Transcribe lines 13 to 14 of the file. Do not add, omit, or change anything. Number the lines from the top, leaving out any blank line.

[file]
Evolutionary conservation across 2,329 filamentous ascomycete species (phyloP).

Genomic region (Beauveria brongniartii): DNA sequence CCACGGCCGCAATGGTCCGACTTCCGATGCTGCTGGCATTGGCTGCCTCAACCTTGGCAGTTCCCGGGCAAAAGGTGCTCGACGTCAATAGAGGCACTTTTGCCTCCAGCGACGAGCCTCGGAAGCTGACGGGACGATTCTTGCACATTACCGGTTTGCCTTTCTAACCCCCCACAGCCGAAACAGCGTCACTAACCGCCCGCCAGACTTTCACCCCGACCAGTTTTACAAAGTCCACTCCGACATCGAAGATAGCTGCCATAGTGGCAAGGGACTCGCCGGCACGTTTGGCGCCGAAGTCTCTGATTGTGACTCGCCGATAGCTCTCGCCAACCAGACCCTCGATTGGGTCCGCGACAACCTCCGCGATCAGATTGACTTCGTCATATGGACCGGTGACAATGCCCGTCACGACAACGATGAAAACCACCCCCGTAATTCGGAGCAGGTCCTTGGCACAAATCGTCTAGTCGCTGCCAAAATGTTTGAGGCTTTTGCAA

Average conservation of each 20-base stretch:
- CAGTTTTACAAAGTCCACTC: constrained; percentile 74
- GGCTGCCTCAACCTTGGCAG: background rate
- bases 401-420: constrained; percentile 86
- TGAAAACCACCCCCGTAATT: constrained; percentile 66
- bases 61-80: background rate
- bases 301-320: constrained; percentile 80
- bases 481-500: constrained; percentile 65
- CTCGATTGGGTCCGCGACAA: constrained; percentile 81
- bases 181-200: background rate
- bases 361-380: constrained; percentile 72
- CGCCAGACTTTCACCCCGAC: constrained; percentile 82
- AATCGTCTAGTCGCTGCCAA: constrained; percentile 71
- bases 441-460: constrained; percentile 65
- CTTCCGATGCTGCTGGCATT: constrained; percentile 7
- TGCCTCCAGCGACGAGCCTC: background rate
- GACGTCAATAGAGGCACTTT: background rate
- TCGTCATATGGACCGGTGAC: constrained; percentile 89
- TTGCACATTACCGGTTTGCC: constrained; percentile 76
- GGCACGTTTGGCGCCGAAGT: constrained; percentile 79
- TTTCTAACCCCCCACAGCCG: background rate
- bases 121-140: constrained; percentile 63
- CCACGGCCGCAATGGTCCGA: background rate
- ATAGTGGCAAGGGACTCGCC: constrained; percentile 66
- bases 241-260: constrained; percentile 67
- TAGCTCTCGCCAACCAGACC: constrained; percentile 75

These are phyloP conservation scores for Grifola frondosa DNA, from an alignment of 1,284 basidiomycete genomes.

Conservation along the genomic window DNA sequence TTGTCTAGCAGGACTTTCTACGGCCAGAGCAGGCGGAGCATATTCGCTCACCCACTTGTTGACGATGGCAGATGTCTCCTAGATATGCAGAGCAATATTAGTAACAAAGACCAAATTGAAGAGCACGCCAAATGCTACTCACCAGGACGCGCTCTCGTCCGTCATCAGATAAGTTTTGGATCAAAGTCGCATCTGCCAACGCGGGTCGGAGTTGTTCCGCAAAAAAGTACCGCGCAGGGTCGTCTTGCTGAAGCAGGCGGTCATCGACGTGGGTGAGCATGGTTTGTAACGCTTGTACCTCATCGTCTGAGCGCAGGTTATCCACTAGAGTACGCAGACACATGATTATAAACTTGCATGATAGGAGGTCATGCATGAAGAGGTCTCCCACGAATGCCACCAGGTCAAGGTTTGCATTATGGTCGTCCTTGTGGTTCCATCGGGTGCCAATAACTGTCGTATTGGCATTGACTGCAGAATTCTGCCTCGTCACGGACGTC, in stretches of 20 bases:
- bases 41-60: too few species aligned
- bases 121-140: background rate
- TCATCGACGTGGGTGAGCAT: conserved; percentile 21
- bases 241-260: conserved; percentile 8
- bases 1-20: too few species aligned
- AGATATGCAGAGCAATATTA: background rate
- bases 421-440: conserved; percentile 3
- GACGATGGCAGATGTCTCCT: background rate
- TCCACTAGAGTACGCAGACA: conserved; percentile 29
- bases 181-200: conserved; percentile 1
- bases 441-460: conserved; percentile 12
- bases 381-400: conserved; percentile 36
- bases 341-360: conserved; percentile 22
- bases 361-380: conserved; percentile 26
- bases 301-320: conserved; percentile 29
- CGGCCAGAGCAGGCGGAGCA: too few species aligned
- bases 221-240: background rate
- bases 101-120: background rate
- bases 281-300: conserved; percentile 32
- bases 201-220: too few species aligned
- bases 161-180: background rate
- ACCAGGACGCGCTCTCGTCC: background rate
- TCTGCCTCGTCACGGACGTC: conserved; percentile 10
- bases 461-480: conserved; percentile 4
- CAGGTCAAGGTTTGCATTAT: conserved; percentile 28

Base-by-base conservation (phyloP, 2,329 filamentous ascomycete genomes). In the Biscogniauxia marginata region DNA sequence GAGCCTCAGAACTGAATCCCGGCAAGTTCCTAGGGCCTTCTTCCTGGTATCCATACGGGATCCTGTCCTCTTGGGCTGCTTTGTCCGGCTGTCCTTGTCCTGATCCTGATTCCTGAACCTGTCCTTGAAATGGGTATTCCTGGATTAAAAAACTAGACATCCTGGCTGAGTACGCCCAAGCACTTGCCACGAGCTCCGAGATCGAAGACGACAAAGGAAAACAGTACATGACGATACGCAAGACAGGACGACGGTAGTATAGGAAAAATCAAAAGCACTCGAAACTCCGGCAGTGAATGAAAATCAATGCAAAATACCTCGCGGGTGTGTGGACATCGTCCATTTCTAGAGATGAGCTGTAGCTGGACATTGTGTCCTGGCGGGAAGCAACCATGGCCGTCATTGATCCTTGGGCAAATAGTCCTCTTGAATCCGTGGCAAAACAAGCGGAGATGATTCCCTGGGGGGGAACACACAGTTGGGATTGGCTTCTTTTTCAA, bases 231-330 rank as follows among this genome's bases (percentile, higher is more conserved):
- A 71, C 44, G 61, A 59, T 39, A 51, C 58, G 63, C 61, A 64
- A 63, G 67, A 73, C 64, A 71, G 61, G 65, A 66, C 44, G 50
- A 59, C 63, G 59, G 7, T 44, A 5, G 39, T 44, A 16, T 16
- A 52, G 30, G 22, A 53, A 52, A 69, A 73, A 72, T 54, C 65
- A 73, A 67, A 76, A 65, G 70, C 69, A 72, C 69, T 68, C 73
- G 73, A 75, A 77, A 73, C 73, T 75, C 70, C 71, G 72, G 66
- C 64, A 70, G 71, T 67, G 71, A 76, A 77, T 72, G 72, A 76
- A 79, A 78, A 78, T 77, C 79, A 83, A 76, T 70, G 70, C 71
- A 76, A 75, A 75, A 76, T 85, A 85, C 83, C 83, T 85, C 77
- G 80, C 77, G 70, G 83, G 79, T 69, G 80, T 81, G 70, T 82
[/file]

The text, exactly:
- bases 361-380: constrained; percentile 72
- CGCCAGACTTTCACCCCGAC: constrained; percentile 82